Don’t be too quick to dismiss the common bedbug as merely a pestiferous six-legged blood-sucker. Think of it, rather, as Cimex lectularius, international arthropod of mystery.
In comparison to other insects that bite man, or even only walk across man’s food, nibble man’s crops or bite man’s farm animals, very little is known about the creature whose Latin name means — go figure — “bug of the bed.” Only a handful of entomologists specialize in it, and until recently it has been low on the government’s research agenda because it does not transmit disease. Most study grants come from the pesticide industry and ask only one question: What kills it?
But now that it’s The Bug That Ate New York, Not to Mention Other Shocked American Cities, that may change.
This month, the Environmental Protection Agency and the Centers for Disease Control and Prevention issued a joint statement on bedbug control. It was not, however, a declaration of war nor a plan of action. It was an acknowledgment that the problem is big, a reminder that federal agencies mostly give advice, plus some advice: try a mix of vacuuming, crevice-sealing, heat and chemicals to kill the things…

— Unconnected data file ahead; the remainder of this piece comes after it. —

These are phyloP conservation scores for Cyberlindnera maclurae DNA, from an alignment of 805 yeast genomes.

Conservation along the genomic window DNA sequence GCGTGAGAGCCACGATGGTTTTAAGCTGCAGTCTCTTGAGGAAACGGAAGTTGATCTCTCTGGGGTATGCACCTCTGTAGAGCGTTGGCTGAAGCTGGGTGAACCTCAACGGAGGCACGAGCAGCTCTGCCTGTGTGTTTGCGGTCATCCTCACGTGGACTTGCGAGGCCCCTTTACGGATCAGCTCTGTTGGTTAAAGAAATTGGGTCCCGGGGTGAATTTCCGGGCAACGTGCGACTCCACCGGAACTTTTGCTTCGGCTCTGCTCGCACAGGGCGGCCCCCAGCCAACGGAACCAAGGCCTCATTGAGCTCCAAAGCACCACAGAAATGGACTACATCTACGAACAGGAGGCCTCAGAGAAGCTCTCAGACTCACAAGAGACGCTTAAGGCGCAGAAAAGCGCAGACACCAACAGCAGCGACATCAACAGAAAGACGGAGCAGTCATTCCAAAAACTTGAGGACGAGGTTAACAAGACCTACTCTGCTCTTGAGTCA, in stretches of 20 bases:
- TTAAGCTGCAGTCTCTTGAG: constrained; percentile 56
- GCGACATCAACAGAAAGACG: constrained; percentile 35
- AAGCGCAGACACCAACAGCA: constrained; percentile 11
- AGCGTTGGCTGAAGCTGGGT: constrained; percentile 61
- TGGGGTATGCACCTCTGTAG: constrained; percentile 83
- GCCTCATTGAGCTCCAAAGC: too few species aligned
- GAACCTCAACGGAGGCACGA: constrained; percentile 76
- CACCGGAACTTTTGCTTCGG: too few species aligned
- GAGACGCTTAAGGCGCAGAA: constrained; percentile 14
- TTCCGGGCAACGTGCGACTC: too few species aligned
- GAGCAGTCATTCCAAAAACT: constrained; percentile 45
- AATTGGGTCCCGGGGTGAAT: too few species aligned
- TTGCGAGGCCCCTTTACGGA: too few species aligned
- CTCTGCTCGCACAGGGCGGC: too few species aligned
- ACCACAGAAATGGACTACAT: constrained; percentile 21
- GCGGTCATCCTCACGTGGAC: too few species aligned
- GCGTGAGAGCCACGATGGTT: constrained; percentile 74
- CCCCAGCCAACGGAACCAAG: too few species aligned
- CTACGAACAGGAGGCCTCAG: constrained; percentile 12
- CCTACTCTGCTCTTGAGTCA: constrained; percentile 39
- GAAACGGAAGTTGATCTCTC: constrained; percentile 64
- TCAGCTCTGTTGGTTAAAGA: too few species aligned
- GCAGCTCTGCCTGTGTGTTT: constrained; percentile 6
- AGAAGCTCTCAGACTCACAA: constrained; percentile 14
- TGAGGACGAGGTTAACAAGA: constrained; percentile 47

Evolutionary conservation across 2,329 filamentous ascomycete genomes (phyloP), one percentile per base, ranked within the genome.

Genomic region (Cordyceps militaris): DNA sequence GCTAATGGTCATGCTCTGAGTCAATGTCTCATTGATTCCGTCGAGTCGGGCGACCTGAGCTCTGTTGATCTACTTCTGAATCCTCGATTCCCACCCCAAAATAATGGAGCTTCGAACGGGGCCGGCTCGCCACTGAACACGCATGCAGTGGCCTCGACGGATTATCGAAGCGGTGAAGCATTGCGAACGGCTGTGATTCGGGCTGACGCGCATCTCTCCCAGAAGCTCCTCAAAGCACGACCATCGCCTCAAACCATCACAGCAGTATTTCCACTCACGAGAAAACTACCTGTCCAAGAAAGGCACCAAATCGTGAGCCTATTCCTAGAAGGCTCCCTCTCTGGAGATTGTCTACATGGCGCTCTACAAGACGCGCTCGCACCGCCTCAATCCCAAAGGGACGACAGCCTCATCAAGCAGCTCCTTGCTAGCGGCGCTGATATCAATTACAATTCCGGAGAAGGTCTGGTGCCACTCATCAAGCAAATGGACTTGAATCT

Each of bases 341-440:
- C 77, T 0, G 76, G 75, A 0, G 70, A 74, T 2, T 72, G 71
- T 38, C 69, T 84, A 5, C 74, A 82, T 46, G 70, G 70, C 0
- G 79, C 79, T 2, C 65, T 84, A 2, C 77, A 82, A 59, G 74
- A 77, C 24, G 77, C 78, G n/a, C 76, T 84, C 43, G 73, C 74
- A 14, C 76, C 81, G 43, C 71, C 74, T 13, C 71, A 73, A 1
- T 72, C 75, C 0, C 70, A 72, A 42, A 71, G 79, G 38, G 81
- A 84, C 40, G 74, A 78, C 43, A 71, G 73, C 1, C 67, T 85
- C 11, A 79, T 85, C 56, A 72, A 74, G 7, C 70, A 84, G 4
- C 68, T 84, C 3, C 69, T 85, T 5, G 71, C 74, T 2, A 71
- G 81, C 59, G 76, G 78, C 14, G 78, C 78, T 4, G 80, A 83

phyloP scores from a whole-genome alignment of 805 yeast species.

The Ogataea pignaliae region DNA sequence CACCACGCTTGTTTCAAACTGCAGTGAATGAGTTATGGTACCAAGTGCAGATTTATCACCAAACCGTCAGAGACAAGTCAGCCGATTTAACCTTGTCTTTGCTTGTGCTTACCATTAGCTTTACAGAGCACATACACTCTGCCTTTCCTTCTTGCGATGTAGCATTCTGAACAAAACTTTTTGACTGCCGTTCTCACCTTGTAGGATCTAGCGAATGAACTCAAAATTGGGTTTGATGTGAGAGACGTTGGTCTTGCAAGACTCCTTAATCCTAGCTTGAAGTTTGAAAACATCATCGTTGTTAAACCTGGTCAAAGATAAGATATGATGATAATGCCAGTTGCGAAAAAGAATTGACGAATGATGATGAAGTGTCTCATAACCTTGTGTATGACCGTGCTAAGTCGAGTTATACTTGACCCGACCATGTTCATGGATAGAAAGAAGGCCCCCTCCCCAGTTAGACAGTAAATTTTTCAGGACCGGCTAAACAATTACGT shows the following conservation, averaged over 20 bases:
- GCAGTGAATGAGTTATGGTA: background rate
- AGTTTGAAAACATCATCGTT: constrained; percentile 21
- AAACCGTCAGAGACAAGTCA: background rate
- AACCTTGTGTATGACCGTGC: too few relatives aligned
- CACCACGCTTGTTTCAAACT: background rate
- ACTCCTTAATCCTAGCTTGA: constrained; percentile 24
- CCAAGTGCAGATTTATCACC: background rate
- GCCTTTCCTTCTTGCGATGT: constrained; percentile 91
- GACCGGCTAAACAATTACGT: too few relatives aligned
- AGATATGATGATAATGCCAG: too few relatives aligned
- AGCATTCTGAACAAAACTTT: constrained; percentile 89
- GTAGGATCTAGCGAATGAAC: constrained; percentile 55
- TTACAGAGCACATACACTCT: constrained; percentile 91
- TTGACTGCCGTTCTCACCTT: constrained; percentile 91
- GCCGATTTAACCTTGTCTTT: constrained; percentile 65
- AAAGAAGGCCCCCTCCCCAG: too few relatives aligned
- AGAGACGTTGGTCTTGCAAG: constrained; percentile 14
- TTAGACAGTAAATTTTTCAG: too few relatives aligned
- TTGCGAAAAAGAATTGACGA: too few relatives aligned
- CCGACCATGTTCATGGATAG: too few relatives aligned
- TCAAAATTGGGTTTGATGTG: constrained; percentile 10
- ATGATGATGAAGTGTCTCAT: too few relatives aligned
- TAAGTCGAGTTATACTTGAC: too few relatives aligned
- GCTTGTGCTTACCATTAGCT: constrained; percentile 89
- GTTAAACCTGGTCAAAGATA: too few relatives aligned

Ask any expert why the bugs disappeared for 40 years, why they came roaring back in the late 1990s, even why they do not spread disease, and you hear one answer: “Good question.”
“The first time I saw one that wasn’t dated 1957 and mounted on a microscope slide was in 2001,” said Dini M. Miller, a Virginia Tech cockroach expert who has added bedbugs to her repertoire.
The bugs have probably been biting our ancestors since they moved from trees to caves. The bugs are “nest parasites” that fed on bats and cave birds like swallows before man moved in.
Bedbugs, despite the ick factor, are clean.
RTFA and learn a lot more. Including the sad fact that we don’t really know a lot about these critters – including dealing with their presence.